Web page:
The History of Speech Day

21 May 2020

The first Speech Day took place in June 1859, just six months after the College opened, and may have been modelled on similar events at Rugby School. It included two Chapel services as well as the prize-giving ceremony. We don’t know what prizes were given, but by the next year Queen Victoria had consented to give the Queen’s Medal, awarded ever since. The original citation, now on display in College, states that this was to encourage students to emulate the virtues of the Great Duke in whose honour the College is founded. The list of good qualities required of the winner is considerable, and includes Cheerful submission to superiors, unselfish good fellowship with equals… a readiness to forgive offences towards himself… and above all, fearless devotion to duty and unflinching truthfulness.

In the early years, the Master, teachers and prefects would consult with one another as to who was the most worthy winner of this prize. However, for many years now it has been awarded to the Head of School. In the 20th century, when there were often two Heads of School per year, one would get the Queen’s Medal and the other the Talbot Medal, first awarded, ‘for merit’, in 1899 in memory of Patrick Talbot, the school’s Vice-President. Only in 2012, when the school had its first Head Girl, did the Queen give permission for two medals to be given each year – for Head Girl and Head Boy.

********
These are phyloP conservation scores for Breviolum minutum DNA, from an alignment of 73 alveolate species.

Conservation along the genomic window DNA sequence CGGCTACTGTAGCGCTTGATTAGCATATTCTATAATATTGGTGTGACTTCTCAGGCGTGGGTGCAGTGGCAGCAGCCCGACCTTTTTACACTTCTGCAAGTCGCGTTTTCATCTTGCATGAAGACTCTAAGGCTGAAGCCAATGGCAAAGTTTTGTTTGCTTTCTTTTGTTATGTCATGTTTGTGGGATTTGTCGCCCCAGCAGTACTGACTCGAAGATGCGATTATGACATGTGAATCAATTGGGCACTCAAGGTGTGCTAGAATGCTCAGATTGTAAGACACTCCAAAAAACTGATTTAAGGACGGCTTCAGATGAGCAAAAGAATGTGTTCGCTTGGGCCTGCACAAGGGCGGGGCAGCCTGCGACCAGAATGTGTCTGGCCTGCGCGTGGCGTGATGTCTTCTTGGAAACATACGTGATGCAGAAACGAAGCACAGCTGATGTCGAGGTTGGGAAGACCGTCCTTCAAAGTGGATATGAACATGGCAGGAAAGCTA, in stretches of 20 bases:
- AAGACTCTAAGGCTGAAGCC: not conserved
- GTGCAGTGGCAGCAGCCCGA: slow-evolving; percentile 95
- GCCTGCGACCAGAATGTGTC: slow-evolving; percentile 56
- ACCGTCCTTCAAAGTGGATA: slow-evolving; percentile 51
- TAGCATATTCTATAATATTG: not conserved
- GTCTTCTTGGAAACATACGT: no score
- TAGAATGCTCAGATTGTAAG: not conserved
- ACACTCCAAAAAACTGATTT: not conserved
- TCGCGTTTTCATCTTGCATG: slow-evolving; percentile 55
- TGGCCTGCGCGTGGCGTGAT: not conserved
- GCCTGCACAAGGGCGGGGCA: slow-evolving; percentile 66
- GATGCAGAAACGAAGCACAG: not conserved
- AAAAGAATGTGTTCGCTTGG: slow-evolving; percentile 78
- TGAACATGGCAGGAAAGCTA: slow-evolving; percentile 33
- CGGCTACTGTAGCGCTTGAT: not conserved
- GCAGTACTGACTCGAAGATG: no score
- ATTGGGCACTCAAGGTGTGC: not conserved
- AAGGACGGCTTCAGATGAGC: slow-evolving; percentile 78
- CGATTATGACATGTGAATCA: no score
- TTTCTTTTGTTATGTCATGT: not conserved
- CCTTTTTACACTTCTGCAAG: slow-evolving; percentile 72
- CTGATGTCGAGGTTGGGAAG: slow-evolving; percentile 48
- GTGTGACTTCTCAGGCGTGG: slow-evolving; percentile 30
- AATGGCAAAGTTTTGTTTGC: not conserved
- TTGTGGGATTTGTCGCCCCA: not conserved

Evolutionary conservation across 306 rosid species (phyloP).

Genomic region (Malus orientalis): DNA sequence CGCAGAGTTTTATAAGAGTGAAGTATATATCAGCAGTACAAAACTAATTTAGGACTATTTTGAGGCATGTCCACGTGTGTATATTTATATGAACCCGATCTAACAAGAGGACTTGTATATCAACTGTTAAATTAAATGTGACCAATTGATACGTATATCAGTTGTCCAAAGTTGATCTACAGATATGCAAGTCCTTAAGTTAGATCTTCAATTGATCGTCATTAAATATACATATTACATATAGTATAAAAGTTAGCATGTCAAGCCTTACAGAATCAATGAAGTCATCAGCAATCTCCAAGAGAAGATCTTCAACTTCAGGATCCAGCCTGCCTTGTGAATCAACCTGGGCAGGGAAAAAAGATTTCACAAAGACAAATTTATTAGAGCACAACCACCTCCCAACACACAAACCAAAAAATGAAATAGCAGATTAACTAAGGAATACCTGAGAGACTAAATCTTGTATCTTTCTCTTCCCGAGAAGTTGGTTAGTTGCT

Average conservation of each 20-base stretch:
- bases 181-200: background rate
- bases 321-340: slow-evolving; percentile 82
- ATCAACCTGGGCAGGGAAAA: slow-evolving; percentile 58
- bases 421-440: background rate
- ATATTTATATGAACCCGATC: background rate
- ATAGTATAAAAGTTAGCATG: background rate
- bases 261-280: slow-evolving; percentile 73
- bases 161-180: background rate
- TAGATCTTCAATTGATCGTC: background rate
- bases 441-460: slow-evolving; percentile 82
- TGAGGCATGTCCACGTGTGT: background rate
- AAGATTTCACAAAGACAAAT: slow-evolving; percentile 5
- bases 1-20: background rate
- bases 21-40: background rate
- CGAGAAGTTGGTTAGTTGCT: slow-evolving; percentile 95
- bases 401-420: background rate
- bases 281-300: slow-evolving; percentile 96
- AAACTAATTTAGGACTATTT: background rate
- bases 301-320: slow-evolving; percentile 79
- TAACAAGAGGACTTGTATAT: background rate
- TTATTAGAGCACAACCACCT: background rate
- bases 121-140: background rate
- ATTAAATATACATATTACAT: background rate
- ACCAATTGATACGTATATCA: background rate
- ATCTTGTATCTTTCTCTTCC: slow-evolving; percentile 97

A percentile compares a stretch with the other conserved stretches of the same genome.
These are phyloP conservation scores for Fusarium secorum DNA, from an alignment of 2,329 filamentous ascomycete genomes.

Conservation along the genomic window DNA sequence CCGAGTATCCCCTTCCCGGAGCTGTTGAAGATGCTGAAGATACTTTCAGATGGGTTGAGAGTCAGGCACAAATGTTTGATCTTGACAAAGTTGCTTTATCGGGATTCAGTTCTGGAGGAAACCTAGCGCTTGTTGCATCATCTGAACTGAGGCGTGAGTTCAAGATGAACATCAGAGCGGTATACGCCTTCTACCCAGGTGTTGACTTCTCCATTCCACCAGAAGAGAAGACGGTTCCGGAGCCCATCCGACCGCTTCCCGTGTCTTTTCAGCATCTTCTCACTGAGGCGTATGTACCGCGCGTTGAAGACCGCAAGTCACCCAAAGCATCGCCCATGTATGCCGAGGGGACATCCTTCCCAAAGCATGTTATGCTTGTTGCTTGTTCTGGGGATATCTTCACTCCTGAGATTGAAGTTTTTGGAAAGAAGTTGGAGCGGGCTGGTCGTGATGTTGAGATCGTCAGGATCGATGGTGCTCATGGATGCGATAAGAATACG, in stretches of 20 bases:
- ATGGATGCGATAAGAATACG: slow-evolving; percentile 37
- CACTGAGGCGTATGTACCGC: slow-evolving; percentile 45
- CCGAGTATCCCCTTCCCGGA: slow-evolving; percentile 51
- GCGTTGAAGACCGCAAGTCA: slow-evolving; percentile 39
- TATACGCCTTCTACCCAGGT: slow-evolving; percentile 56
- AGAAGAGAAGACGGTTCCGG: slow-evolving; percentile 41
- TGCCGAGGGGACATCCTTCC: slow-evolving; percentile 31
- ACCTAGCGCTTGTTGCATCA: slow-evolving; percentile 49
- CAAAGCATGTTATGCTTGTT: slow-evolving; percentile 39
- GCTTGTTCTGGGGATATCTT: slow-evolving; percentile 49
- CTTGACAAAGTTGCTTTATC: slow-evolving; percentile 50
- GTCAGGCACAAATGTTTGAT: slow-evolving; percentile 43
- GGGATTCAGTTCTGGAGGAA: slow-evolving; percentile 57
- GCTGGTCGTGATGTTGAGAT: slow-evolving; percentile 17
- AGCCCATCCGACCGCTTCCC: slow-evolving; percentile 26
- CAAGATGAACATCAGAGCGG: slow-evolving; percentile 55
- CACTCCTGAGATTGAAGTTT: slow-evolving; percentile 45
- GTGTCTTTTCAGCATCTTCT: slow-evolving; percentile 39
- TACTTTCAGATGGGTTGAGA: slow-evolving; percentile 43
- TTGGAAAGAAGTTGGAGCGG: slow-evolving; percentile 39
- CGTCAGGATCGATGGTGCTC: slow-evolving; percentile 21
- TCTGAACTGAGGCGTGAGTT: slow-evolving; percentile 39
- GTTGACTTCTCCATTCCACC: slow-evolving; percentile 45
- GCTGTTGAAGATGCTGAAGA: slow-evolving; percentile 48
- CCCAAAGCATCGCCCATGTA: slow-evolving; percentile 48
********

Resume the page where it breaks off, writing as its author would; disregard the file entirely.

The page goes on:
Many of the other prizes still awarded today have their origins in the 19th century. These include the Prince Consort’s History Prize, and the Earl of Derby’s Prize for French. The Toye Challenge Trophy, fondly known as the ‘Tin Angel,’ was given by William Toye, a Wellington teacher for 31 years. A silver figure of ‘Winged Victory’, it is awarded to the House with the highest academic achievement, and was first presented on Speech Day 1907 by King Edward VII.

You can find out much more about the King’s visit and the history of Speech Day in Caroline’s podcast here: